Tuesday, May 14, 2013

Holy Spirit, Come, With Healing in Your Wings

I've been thinking about Pentecost Sunday and the Descent of the Holy Spirit. Jane Mellinger writes of Ives Congar: "he insisted that the role of the Spirit is to unify these diverse individuals and gifts into one ecclesial body."

I've been toying with this thought: Christian unity totally depends on the outpouring of the Holy Spirit.

Do you ever feel like you are standing in front of a door, and you've expended a crazy amount of energy trying to get the door to open. Your intellect is spent trying to figure out what's wrong with the thing. Your energy is used up trying to turn the knob and push the door in and out.

And the really horrible thing of it is this. You are meant to get into that room. You have to get into that room.

The problem is, you've tried everything. So you sit down and cry. Or you stand there and just kick at the base of the door, over and over.

I pray for Christian unity. A lot. And this year, something clicked. I didn't come up with it. I figured it out while reading something by Ives Congar.

There is only one way that Christian unity will ever happen. By the Power of the Holy Spirit. So simple. The key was in the story of Pentecost. The whole thing is waiting for the new outpouring of the Holy Spirit.

The division that occurred at the Tower of Babel was reversed on that Pentecost day when everyone understood every language perfectly. Unity is a sign of the Holy Spirit's presence!

So the division in the Christian world will be reversed when we open our hearts and minds to the movement of the Holy Spirit.

I don't know about you, but I am ready for the number of Christian denominations to shrink not grow. Don't we have enough denominations? Do we really need more than 33,000 of them? I'm ready to see the whole fractured Christian community healed.

Talk about getting back to basics! Talk about finding our roots!

Let the Church arise. That one, holy, catholic and apostolic church. There's only one church that has all Four Marks.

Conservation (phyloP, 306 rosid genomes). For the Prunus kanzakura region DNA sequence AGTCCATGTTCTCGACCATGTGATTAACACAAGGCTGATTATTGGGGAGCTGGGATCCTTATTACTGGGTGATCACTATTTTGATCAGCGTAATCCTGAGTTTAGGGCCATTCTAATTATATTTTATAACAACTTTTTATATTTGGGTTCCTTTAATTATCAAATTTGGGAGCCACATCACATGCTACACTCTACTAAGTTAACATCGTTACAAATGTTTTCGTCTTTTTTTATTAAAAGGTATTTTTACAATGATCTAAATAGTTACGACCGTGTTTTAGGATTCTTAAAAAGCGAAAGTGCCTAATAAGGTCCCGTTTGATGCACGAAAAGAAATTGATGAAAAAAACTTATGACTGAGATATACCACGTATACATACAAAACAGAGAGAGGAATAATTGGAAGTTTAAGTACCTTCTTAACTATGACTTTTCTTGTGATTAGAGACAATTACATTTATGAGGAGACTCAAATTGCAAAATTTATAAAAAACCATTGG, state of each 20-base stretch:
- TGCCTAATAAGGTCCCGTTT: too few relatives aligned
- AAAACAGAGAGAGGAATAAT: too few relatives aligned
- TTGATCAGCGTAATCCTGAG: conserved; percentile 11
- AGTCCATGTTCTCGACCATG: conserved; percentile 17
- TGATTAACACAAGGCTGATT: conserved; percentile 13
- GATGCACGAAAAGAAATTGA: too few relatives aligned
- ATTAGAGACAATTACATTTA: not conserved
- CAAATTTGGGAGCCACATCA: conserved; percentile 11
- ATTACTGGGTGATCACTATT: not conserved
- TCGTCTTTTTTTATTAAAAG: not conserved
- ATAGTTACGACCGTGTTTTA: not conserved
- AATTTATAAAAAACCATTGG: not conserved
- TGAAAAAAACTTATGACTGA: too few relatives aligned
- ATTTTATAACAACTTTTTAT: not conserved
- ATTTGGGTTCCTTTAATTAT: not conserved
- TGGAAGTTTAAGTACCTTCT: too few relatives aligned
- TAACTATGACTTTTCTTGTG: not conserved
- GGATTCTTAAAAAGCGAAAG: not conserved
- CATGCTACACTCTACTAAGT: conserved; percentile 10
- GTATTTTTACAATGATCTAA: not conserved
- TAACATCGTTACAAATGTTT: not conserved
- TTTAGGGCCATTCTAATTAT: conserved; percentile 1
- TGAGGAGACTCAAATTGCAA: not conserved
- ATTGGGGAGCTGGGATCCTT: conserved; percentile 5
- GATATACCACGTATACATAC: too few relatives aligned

I have prayed the prayer Come Holy Spirit. I have prayed it many times. But I have always prayed it for myself.

Or for my students.

What if I began praying this prayer with one petition in my heart? What if I waited on the Holy Spirit, as those first disciples did? Come to us. Create and renew us. Make us one!

Ives Congar, I don't know you very well, but perhaps you would pray with me.
Blessed John Paul II, please pray as well.

 And all who truly wish to see the Body of Christ restored to full, visible unity, please pray.

Come, Holy Spirit.
Fill the hearts of the faithful.
Enkindle in them the fire of Your love.
Send forth Your Spirit,
and we shall be created,
and You shall renew the face of the earth.


Friday, May 3, 2013

Sharing the Faith When You're Afraid of Public Speaking

We are called to witness.

Every baptized Christian must go out and share the Gospel message with others.

Yes, even those who are afraid of public speaking are called to give public witness to the joy that comes to all who live in Christ.

Before you dismiss the Great Commission, before you tell yourself that the mandate to give witness to the faith is only for those who like to stand up in public and hold a microphone, you need to know something.